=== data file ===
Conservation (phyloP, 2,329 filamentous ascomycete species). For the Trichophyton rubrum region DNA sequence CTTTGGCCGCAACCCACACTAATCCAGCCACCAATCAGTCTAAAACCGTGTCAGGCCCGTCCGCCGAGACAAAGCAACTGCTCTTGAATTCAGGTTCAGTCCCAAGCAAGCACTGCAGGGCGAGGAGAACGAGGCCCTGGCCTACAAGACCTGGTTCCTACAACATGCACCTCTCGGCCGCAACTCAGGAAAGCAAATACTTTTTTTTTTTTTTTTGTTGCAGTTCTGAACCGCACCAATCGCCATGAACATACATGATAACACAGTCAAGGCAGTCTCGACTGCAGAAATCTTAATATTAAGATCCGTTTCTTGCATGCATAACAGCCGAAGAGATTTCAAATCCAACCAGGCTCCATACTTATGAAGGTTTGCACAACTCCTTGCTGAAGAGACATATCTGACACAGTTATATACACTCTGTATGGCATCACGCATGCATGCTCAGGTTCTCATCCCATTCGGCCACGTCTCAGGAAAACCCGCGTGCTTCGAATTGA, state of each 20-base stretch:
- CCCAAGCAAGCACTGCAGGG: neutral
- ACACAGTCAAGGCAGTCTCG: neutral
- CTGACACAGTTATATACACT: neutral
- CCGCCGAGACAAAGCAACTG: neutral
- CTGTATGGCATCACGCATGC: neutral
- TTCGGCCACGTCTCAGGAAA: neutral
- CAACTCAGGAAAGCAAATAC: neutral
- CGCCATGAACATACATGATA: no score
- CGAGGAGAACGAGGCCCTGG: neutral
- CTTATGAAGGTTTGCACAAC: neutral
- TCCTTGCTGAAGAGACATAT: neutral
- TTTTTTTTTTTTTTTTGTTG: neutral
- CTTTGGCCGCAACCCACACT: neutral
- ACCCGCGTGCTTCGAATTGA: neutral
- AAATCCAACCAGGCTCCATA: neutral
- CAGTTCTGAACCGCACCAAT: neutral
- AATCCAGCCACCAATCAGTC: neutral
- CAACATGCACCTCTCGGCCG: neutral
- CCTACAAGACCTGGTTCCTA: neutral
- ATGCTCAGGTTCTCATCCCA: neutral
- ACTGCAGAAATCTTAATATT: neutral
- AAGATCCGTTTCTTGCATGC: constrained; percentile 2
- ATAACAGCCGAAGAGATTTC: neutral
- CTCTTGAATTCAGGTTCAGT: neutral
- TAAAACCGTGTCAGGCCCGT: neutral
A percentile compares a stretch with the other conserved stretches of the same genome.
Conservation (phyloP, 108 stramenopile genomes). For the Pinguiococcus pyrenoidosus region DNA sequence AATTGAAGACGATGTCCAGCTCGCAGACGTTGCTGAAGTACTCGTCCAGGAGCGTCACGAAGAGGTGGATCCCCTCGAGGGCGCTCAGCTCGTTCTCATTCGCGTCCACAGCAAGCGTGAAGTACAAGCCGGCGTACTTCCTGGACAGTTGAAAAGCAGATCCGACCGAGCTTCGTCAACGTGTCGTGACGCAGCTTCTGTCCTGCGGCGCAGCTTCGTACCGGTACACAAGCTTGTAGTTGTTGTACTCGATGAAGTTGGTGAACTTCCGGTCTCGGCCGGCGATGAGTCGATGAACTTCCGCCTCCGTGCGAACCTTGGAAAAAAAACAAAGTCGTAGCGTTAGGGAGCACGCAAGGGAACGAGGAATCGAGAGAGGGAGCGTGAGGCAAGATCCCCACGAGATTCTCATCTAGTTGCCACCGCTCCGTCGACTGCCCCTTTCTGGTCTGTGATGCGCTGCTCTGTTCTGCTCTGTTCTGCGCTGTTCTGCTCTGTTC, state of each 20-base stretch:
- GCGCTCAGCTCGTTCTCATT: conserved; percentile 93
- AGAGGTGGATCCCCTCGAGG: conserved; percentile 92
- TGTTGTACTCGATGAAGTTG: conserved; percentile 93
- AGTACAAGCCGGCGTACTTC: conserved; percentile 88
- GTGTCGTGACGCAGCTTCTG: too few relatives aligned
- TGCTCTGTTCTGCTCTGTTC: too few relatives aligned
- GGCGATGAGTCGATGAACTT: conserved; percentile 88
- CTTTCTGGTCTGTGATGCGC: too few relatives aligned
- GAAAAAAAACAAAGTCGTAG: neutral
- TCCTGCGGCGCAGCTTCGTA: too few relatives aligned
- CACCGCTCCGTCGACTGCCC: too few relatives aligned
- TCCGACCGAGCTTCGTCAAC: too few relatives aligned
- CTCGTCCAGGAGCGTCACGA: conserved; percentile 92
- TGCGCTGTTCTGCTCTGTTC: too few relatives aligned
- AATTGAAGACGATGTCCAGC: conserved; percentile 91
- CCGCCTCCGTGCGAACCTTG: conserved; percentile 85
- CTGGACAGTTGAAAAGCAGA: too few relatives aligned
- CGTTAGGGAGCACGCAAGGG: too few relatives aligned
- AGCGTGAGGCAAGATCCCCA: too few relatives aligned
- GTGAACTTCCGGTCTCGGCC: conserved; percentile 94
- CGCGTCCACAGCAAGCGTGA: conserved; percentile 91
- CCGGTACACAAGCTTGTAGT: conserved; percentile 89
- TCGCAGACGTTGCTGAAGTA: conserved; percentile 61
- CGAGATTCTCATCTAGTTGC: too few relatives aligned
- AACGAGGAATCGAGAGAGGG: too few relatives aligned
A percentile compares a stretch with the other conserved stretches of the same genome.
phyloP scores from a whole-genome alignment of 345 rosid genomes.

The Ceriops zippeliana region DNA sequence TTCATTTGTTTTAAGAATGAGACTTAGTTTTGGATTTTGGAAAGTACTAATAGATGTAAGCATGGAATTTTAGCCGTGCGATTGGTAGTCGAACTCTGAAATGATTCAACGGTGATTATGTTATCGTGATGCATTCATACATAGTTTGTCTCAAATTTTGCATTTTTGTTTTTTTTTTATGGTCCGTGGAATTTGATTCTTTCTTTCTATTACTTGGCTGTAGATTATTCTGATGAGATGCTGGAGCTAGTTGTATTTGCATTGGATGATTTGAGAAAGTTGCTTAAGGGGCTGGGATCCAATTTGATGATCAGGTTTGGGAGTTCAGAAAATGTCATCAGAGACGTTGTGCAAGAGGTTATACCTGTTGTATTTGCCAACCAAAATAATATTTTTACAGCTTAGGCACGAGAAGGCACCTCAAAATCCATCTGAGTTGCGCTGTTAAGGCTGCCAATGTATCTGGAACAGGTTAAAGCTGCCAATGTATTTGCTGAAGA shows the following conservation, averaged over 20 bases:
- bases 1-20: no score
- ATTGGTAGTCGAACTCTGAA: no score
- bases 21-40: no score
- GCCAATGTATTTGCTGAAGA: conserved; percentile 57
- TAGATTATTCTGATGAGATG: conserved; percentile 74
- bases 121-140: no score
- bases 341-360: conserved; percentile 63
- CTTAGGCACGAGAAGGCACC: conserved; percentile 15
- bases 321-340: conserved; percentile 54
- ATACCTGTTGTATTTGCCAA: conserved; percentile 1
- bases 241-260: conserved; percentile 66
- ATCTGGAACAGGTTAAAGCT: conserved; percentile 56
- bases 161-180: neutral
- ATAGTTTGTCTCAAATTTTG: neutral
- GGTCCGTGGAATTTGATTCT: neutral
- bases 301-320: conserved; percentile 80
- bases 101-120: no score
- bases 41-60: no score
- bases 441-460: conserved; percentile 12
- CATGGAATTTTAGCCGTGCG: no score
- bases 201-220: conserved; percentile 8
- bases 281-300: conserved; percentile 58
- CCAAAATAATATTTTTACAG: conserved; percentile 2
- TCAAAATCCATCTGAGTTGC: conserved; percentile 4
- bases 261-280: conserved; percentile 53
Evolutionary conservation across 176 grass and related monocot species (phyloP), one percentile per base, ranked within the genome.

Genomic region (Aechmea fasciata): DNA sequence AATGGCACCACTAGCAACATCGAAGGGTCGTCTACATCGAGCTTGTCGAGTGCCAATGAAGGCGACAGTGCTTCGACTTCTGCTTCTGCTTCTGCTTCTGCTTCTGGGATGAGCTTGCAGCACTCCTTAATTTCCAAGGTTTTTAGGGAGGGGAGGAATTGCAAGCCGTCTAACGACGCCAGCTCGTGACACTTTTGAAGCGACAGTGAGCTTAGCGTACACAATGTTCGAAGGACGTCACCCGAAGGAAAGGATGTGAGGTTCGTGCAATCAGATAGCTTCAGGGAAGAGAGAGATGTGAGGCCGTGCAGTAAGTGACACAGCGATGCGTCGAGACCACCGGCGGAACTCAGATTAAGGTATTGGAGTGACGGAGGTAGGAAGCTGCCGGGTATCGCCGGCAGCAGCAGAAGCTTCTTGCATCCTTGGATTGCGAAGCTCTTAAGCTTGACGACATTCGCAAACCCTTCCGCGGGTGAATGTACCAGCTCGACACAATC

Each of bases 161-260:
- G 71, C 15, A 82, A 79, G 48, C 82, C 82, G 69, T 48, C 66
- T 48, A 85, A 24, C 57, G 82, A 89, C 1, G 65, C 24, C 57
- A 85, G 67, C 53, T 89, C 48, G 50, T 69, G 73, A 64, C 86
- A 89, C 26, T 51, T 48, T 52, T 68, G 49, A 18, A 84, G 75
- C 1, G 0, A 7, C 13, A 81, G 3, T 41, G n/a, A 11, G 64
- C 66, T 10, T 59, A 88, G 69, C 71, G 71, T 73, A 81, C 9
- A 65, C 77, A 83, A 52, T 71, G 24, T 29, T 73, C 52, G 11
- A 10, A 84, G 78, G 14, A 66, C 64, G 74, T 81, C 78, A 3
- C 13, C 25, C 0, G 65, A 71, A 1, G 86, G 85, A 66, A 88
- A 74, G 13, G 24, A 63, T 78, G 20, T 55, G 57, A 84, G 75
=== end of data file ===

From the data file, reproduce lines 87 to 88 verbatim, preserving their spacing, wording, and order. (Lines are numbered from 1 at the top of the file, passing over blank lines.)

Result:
- A 85, G 67, C 53, T 89, C 48, G 50, T 69, G 73, A 64, C 86
- A 89, C 26, T 51, T 48, T 52, T 68, G 49, A 18, A 84, G 75